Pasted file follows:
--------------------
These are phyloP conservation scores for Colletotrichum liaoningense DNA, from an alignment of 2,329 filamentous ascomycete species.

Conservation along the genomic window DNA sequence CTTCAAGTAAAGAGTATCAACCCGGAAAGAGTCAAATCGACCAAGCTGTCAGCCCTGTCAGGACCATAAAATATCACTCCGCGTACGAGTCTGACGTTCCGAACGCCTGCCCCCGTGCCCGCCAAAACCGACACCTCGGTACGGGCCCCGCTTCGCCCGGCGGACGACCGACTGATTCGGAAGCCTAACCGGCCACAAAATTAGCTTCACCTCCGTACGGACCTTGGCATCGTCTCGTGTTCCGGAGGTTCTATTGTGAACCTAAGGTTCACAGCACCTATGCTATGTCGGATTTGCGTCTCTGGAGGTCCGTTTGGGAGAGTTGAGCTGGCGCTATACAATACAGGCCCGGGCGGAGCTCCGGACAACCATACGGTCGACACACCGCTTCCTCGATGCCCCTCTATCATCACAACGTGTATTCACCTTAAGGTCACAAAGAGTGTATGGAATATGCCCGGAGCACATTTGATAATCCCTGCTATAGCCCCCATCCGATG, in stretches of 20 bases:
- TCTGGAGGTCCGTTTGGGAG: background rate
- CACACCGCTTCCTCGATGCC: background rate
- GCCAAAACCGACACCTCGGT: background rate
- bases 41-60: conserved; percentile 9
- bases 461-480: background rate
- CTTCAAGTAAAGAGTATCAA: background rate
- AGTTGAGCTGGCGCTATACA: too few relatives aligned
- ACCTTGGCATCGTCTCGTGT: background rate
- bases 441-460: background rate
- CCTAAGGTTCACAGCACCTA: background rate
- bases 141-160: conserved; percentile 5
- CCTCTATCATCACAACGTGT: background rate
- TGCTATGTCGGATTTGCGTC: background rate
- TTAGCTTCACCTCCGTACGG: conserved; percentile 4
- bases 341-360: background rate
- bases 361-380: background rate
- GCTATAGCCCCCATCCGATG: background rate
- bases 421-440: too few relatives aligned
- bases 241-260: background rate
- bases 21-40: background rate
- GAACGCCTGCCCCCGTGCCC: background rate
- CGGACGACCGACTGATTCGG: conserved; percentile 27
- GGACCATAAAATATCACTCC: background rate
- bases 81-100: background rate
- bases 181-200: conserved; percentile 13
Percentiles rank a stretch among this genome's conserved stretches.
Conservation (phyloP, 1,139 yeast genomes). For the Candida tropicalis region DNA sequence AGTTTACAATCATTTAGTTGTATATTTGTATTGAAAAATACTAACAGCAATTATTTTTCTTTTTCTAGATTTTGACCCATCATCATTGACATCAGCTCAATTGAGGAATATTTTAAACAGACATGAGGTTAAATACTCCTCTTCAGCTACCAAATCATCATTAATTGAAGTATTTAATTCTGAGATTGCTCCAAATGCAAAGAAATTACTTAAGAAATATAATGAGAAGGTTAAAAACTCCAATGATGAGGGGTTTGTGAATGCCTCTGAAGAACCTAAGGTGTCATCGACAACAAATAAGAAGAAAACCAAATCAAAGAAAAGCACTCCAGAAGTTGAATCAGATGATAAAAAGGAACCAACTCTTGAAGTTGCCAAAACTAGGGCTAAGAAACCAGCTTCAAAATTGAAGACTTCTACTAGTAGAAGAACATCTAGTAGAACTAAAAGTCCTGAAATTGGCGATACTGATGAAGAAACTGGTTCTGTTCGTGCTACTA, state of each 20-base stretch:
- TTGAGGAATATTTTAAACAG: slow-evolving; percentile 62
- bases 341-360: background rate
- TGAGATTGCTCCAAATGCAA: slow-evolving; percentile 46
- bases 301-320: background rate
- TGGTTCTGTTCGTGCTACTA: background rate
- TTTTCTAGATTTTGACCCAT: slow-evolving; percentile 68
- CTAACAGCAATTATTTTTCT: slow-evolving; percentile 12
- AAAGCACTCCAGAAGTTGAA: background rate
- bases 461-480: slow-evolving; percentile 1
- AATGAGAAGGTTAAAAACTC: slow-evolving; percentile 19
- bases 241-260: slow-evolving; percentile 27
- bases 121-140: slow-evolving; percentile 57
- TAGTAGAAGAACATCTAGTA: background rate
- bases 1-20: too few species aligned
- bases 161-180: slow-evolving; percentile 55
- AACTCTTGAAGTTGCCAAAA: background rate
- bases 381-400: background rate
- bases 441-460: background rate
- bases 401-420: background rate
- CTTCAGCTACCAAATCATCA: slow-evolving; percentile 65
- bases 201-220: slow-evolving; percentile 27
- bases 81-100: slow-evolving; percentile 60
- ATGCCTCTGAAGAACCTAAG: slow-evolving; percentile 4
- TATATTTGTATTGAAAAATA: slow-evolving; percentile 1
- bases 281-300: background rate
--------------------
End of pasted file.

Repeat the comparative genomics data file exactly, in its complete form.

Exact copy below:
These are phyloP conservation scores for Colletotrichum liaoningense DNA, from an alignment of 2,329 filamentous ascomycete species.

Conservation along the genomic window DNA sequence CTTCAAGTAAAGAGTATCAACCCGGAAAGAGTCAAATCGACCAAGCTGTCAGCCCTGTCAGGACCATAAAATATCACTCCGCGTACGAGTCTGACGTTCCGAACGCCTGCCCCCGTGCCCGCCAAAACCGACACCTCGGTACGGGCCCCGCTTCGCCCGGCGGACGACCGACTGATTCGGAAGCCTAACCGGCCACAAAATTAGCTTCACCTCCGTACGGACCTTGGCATCGTCTCGTGTTCCGGAGGTTCTATTGTGAACCTAAGGTTCACAGCACCTATGCTATGTCGGATTTGCGTCTCTGGAGGTCCGTTTGGGAGAGTTGAGCTGGCGCTATACAATACAGGCCCGGGCGGAGCTCCGGACAACCATACGGTCGACACACCGCTTCCTCGATGCCCCTCTATCATCACAACGTGTATTCACCTTAAGGTCACAAAGAGTGTATGGAATATGCCCGGAGCACATTTGATAATCCCTGCTATAGCCCCCATCCGATG, in stretches of 20 bases:
- TCTGGAGGTCCGTTTGGGAG: background rate
- CACACCGCTTCCTCGATGCC: background rate
- GCCAAAACCGACACCTCGGT: background rate
- bases 41-60: conserved; percentile 9
- bases 461-480: background rate
- CTTCAAGTAAAGAGTATCAA: background rate
- AGTTGAGCTGGCGCTATACA: too few relatives aligned
- ACCTTGGCATCGTCTCGTGT: background rate
- bases 441-460: background rate
- CCTAAGGTTCACAGCACCTA: background rate
- bases 141-160: conserved; percentile 5
- CCTCTATCATCACAACGTGT: background rate
- TGCTATGTCGGATTTGCGTC: background rate
- TTAGCTTCACCTCCGTACGG: conserved; percentile 4
- bases 341-360: background rate
- bases 361-380: background rate
- GCTATAGCCCCCATCCGATG: background rate
- bases 421-440: too few relatives aligned
- bases 241-260: background rate
- bases 21-40: background rate
- GAACGCCTGCCCCCGTGCCC: background rate
- CGGACGACCGACTGATTCGG: conserved; percentile 27
- GGACCATAAAATATCACTCC: background rate
- bases 81-100: background rate
- bases 181-200: conserved; percentile 13
Percentiles rank a stretch among this genome's conserved stretches.
Conservation (phyloP, 1,139 yeast genomes). For the Candida tropicalis region DNA sequence AGTTTACAATCATTTAGTTGTATATTTGTATTGAAAAATACTAACAGCAATTATTTTTCTTTTTCTAGATTTTGACCCATCATCATTGACATCAGCTCAATTGAGGAATATTTTAAACAGACATGAGGTTAAATACTCCTCTTCAGCTACCAAATCATCATTAATTGAAGTATTTAATTCTGAGATTGCTCCAAATGCAAAGAAATTACTTAAGAAATATAATGAGAAGGTTAAAAACTCCAATGATGAGGGGTTTGTGAATGCCTCTGAAGAACCTAAGGTGTCATCGACAACAAATAAGAAGAAAACCAAATCAAAGAAAAGCACTCCAGAAGTTGAATCAGATGATAAAAAGGAACCAACTCTTGAAGTTGCCAAAACTAGGGCTAAGAAACCAGCTTCAAAATTGAAGACTTCTACTAGTAGAAGAACATCTAGTAGAACTAAAAGTCCTGAAATTGGCGATACTGATGAAGAAACTGGTTCTGTTCGTGCTACTA, state of each 20-base stretch:
- TTGAGGAATATTTTAAACAG: slow-evolving; percentile 62
- bases 341-360: background rate
- TGAGATTGCTCCAAATGCAA: slow-evolving; percentile 46
- bases 301-320: background rate
- TGGTTCTGTTCGTGCTACTA: background rate
- TTTTCTAGATTTTGACCCAT: slow-evolving; percentile 68
- CTAACAGCAATTATTTTTCT: slow-evolving; percentile 12
- AAAGCACTCCAGAAGTTGAA: background rate
- bases 461-480: slow-evolving; percentile 1
- AATGAGAAGGTTAAAAACTC: slow-evolving; percentile 19
- bases 241-260: slow-evolving; percentile 27
- bases 121-140: slow-evolving; percentile 57
- TAGTAGAAGAACATCTAGTA: background rate
- bases 1-20: too few species aligned
- bases 161-180: slow-evolving; percentile 55
- AACTCTTGAAGTTGCCAAAA: background rate
- bases 381-400: background rate
- bases 441-460: background rate
- bases 401-420: background rate
- CTTCAGCTACCAAATCATCA: slow-evolving; percentile 65
- bases 201-220: slow-evolving; percentile 27
- bases 81-100: slow-evolving; percentile 60
- ATGCCTCTGAAGAACCTAAG: slow-evolving; percentile 4
- TATATTTGTATTGAAAAATA: slow-evolving; percentile 1
- bases 281-300: background rate